Lough Shannagh walk leads up hill on the ‘Banns Road’, an off road farm track. The route circles Lough Shannagh (in an anti-clockwise direction) with a high point of 587m at Carn Mountain. It also follows and crosses the Mourne Wall on places.
Distance 7 miles
OS Map Sheet 29
Terrain Unsurfaced, uneven, hilly track
Nearest Town Klikeel
Route Shape Circular
Grid Reference J28427 21459
Route Type Hill, Mountain
This walk starts at the Banns Road car park.
The track from the car park (known as Banns Road) is in constant use by farmers husbanding their sheep. Please take care not to obstruct the track at any time.
Bann’s Road winds uphill to Lough Shannagh crossing the Mourne Wall and the Miner’s Hole River; the name recalling unsuccessful excavations for metal ores by Cornish miners.
The track proper ends amidst a flat expanse of white granite gravel and eroded peat hags. From here pick your way towards the northern edge of Lough Shannagh, (the lake of the fox), in an anti clockwise direction.
At its north-east corner the lough’s outflow is dammed by a low stone embankment. Cross the river below the dam. Follow the shoreline to the north end of the lough and then ascend (over a boggy, pathless terrain) to a height of 50m to find a path. From here contour left (west) for approx. 600m to reach an obvious grassy gully which ascends directly to the Mourne Wall. Continue left (900m) to the summit of Carn Mountain.
The rocky mountain, which overlooks the Lough, is Doan (594m), which if climbed by the left flank (northwest) provides a rewarding view (this excursion adds an hour to the time taken to complete the walk).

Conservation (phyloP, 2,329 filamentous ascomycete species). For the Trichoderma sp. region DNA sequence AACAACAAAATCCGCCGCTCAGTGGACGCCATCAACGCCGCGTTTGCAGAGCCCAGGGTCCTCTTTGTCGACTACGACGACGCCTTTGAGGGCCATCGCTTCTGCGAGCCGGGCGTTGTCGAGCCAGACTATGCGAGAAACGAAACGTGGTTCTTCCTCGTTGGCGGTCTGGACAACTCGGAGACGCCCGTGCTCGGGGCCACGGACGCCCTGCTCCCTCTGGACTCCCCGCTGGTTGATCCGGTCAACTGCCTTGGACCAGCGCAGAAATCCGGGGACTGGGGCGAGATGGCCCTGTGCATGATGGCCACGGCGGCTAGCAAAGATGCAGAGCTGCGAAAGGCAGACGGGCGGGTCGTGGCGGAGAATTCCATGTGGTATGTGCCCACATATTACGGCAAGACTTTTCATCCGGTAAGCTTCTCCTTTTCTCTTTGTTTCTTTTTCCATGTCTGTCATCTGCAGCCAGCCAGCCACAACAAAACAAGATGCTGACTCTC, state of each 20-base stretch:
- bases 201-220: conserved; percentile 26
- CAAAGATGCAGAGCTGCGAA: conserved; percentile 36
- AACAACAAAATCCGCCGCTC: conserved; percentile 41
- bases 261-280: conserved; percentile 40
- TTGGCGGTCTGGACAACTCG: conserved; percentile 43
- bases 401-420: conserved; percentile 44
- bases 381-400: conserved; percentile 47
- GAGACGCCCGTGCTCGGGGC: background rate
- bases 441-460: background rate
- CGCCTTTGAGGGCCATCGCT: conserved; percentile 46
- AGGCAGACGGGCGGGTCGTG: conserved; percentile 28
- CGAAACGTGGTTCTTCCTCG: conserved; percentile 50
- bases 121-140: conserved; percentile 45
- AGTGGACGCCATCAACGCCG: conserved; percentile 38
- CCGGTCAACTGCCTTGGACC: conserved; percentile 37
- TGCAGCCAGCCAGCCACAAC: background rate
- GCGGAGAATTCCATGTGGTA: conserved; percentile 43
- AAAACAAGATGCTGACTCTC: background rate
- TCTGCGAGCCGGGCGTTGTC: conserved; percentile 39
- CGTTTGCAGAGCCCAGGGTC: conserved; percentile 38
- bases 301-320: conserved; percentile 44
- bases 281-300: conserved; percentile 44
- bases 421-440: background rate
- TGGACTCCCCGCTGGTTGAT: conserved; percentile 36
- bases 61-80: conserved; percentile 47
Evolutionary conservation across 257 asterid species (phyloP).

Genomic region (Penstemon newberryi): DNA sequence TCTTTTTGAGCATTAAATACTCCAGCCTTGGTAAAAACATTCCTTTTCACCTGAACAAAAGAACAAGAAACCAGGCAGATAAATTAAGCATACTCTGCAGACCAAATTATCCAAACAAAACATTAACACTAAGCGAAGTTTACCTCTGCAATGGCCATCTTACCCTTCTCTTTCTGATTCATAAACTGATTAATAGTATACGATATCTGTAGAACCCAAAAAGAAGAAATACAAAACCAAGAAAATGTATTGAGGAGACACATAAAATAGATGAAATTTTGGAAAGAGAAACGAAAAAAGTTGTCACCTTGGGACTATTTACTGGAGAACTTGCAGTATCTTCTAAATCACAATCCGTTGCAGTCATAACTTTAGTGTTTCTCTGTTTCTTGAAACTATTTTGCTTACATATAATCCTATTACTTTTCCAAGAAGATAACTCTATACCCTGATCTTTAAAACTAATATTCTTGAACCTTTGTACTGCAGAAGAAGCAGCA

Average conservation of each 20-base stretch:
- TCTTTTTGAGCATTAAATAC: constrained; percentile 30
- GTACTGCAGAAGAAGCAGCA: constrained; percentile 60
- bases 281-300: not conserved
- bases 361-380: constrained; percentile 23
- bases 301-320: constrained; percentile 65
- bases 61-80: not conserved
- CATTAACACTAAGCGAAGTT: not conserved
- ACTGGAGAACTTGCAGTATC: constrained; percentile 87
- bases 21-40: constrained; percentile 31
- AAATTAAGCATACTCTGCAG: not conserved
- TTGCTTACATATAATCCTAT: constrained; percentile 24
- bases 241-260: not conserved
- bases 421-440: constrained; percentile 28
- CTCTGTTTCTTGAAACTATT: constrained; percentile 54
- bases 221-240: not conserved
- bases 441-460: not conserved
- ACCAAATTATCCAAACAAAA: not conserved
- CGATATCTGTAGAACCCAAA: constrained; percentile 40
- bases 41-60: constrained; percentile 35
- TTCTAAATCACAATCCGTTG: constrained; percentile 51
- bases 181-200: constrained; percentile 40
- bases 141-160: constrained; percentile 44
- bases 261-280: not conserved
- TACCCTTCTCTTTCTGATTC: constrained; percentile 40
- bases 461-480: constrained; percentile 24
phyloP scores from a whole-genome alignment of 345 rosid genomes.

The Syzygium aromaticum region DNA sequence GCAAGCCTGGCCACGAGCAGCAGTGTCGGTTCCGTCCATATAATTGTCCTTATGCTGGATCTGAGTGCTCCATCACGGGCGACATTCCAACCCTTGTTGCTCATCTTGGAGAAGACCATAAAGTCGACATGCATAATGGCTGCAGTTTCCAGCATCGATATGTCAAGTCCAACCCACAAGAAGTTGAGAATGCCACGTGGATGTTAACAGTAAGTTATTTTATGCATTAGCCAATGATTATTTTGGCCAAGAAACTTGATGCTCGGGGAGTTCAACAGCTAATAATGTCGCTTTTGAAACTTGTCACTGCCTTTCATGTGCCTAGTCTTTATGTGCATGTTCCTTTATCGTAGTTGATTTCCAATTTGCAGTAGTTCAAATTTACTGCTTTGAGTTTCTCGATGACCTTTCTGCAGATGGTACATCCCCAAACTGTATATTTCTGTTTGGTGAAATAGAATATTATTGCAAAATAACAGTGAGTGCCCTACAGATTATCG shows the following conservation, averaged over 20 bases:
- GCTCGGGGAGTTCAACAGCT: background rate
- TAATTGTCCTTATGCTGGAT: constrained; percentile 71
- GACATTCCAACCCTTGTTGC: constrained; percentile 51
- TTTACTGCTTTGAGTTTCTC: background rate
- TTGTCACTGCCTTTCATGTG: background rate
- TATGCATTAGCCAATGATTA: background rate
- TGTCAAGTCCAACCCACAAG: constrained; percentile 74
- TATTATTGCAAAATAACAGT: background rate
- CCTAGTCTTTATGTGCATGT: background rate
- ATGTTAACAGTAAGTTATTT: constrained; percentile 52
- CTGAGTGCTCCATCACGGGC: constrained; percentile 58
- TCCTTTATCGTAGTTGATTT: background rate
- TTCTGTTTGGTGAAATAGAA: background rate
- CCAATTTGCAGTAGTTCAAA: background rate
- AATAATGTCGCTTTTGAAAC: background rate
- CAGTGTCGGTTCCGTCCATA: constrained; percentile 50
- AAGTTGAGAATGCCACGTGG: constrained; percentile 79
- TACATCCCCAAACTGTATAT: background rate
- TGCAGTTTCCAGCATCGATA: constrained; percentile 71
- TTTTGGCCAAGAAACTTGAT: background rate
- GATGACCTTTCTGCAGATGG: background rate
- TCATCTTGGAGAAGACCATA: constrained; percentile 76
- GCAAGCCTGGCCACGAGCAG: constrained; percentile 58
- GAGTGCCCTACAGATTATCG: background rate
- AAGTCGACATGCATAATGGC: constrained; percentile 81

To complete the walk, follow a wall leading left down the south face of Carn Mountain (this is not the Mourne Wall; the latter turns right from the summit to continue over Slieve Muck).
At the base of the hill the wall breaks at its junction with the Miners Hole River. Turn left at the break and follow the left back of the river (no path) back to the stone bridge on the Banns Road Track. (1km)
Return to the start via the same route.
Please be aware – Although, there are numerous walking routes in the Mournes, the majority of these popular walks are not formally designated public rights of way. Most routes have developed over time due to traditional use. Below 600feet (180m) most land is privately owned and is farmed or grazed. Many of the traditional access routes cross this land or pass along farm lanes and quarry tracks. Walkers are advised to respect that they may be walking on private land and are encouraged to make themselves aware of and adhere to the principles of ‘Leave No Trace’ – www.leavenotraceireland.org”
Please remember that much of the land you will cross is private property and access is only available through the goodwill of the landowners. Although some areas of the countryside have been traditionally used for recreation, the public have no general rights to access such land and are only walking with the tolerance of the landowner.
The Ben Crom Reservoir & Lough Shannagh
The approach to Lough Shannagh is from a discreet car park on the B27, 7 km north of Kilkeel on the East Side of the road. A track locally known as the Banns Road leads to the hills.
Translink – journeyplanner.translink.co.uk
Dogs are allowed. Dogs must be kept on leads
Refreshments and toilets at Kilkeel or Silent Valley Visitors Centre.
- There may not be a formalised path, and variable, single file trails are to be expected.
- Gradients and cross slope could be expected to be steep and not limited.
- Obstacles and surface breaks of greater than 75mm measured across the line of the path to be expected.
- Overhanging branches are possible. Passing places and rest areas may not be formalised or provided.